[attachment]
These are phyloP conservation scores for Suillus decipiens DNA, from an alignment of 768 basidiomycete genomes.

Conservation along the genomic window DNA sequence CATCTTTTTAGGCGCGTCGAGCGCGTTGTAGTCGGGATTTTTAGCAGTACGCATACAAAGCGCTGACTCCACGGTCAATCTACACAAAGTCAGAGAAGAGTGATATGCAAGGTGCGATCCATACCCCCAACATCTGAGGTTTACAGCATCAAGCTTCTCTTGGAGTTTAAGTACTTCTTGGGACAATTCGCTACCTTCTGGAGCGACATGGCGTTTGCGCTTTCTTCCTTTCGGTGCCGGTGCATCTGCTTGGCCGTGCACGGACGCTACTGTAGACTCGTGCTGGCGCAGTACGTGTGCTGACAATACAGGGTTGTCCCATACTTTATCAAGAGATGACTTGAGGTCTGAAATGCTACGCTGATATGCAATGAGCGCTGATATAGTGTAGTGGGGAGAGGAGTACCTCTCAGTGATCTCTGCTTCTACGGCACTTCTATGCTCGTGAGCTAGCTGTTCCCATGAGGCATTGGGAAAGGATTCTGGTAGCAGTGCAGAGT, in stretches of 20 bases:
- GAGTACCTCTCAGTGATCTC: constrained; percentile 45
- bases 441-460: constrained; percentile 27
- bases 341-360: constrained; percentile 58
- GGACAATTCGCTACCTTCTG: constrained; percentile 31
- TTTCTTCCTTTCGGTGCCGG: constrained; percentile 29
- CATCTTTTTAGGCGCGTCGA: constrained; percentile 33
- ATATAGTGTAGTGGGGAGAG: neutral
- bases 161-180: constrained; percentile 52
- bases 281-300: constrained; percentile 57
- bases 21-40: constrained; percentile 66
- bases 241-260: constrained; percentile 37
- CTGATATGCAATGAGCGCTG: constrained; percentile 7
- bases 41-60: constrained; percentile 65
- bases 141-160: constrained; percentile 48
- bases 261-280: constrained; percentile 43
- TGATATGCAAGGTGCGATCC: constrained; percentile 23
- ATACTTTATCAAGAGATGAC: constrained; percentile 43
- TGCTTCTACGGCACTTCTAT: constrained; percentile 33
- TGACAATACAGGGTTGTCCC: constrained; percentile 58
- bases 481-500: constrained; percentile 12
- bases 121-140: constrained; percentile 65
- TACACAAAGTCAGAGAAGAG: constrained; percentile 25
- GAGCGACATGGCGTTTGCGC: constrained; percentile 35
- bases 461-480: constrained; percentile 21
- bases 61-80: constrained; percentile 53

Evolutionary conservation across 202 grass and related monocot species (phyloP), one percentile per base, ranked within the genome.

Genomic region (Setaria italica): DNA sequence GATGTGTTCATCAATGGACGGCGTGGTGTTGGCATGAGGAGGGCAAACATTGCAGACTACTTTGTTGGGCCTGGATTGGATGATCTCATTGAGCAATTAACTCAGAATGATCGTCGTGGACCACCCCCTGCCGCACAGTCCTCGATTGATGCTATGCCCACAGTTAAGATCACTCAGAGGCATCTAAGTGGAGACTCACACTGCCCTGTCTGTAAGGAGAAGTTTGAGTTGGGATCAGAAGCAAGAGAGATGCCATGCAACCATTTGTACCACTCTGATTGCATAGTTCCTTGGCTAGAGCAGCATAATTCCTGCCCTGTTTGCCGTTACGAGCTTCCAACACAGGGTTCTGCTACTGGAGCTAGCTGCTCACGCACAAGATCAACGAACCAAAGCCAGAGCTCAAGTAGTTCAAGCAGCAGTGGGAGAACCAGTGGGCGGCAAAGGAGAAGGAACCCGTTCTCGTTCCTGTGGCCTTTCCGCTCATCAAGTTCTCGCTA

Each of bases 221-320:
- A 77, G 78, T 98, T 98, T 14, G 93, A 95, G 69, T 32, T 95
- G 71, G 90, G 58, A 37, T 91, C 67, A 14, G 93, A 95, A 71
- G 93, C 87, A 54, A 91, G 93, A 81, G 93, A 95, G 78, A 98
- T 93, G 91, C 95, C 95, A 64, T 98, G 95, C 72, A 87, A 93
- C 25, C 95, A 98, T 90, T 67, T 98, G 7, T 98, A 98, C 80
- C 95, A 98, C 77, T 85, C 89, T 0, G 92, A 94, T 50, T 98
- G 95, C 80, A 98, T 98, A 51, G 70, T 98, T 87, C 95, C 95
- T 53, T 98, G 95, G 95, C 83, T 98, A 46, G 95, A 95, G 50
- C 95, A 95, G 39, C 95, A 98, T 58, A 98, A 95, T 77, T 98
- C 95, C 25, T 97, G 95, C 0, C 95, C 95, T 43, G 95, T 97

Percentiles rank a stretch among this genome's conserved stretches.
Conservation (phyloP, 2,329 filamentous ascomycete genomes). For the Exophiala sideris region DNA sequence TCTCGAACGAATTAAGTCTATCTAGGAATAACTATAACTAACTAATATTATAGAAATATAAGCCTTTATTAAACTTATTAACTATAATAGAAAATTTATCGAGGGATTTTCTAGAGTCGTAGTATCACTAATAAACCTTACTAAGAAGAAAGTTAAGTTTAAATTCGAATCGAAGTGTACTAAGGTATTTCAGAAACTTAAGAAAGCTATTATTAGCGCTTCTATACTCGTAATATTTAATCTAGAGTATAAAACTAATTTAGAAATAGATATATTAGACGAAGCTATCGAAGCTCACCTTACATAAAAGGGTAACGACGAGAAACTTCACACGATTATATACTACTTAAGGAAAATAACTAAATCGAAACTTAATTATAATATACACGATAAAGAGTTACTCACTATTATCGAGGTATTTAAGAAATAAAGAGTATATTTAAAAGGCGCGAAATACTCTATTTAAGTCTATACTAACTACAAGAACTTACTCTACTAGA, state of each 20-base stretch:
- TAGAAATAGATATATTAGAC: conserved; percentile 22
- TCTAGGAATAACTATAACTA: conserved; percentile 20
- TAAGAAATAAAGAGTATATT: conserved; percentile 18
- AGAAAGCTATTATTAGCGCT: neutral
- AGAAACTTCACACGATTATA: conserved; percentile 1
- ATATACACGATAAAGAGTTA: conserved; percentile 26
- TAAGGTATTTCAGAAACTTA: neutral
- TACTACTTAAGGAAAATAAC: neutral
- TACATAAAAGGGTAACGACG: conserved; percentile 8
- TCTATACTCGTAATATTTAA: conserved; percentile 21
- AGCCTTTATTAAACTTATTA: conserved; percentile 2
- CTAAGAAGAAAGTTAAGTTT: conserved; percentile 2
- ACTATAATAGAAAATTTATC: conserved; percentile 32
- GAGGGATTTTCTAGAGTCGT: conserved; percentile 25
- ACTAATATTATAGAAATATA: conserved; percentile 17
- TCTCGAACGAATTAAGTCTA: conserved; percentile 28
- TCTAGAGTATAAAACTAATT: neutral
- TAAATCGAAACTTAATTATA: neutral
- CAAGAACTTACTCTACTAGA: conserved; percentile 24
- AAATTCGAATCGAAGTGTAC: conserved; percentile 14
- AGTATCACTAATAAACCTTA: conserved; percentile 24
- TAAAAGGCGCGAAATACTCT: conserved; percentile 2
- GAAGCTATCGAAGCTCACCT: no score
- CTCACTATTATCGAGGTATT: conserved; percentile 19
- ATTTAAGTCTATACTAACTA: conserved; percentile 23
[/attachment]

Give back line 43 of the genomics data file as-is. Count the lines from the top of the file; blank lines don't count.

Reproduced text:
- TAGAAATAGATATATTAGAC: conserved; percentile 22